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Scheduling Jobs Involving Humans with few Interaction Rounds for Learning Human Availabilities

Johannes Varga, Guenther Raidl, Elina Rönnberg, Tobias Rodemann, "Scheduling Jobs Involving Humans with few Interaction Rounds for Learning Human Availabilities", Computers & Operations Research, vol. 167, pp. 106648, 2024.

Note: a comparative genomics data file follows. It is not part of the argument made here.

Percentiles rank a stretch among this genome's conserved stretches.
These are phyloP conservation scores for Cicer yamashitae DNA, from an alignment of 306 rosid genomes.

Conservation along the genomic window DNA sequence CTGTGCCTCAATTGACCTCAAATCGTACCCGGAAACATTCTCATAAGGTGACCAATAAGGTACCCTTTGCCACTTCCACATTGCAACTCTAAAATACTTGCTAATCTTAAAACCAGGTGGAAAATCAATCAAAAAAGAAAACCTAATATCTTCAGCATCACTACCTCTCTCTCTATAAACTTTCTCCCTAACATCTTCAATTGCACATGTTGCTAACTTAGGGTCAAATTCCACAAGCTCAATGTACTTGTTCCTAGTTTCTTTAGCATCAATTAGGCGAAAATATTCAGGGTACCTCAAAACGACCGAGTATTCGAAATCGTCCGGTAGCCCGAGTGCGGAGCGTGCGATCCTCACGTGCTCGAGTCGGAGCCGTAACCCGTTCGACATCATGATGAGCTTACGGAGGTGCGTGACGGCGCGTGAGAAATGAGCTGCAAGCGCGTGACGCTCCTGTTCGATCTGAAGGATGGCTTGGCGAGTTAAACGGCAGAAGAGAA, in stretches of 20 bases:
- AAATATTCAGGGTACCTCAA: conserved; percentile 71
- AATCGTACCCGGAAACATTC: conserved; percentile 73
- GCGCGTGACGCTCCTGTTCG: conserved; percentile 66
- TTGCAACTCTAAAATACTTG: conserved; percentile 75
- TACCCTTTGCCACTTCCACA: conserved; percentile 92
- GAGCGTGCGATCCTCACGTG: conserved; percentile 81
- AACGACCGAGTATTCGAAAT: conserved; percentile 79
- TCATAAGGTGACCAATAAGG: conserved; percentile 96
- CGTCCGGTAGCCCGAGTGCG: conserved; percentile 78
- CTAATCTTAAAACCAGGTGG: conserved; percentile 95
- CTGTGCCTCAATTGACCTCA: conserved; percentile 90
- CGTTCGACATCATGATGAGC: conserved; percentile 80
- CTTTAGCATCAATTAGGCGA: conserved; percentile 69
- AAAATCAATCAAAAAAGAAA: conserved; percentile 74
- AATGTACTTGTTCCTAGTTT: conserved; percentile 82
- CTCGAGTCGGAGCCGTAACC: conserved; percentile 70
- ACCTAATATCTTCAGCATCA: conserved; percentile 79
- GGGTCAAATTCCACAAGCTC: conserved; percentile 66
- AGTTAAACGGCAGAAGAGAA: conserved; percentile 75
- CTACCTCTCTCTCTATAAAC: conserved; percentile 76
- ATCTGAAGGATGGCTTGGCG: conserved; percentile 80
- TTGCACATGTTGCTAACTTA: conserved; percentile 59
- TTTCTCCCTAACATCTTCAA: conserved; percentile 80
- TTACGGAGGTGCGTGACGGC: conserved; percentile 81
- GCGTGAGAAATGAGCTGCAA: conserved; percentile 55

The solution to a job scheduling problem that involves humans as well some other shared resource has to consider the humans’ availability times. For practical acceptance of a scheduling tool, it is crucial that the interaction with the humans is kept simple and to a minimum. It is rarely practical to ask users to fully specify their availability times or to let them enumerate all possible starting times for their jobs. In the scenario we are considering, users initially only propose a single starting time for each of their jobs and a feasible and optimized schedule shall then be found within a small number of interaction rounds. In each such interaction round, our scheduling approach may propose each user a small number of alternative time intervals for scheduling the user’s jobs, which the user may accept or reject. To make the best out of these limited interaction possibilities, we propose an approach that utilizes integer linear programming and an exact computationally efficient probability calculation for the users’ availabilities assuming an underlying Markov model. In this way, educated proposals of alternative time intervals for performing the jobs are determined based on the computed availability probabilities and the improvements these time intervals would enable. The approach is experimentally evaluated on a variety of artificial benchmark scenarios, and different variants are compared with each other and to diverse baselines. Results show that an initial schedule can usually be quickly improved over few interaction rounds even when assuming a very simple Markov model, and the final schedule may come close to the solution of the full-knowledge case despite the strongly limited interaction.

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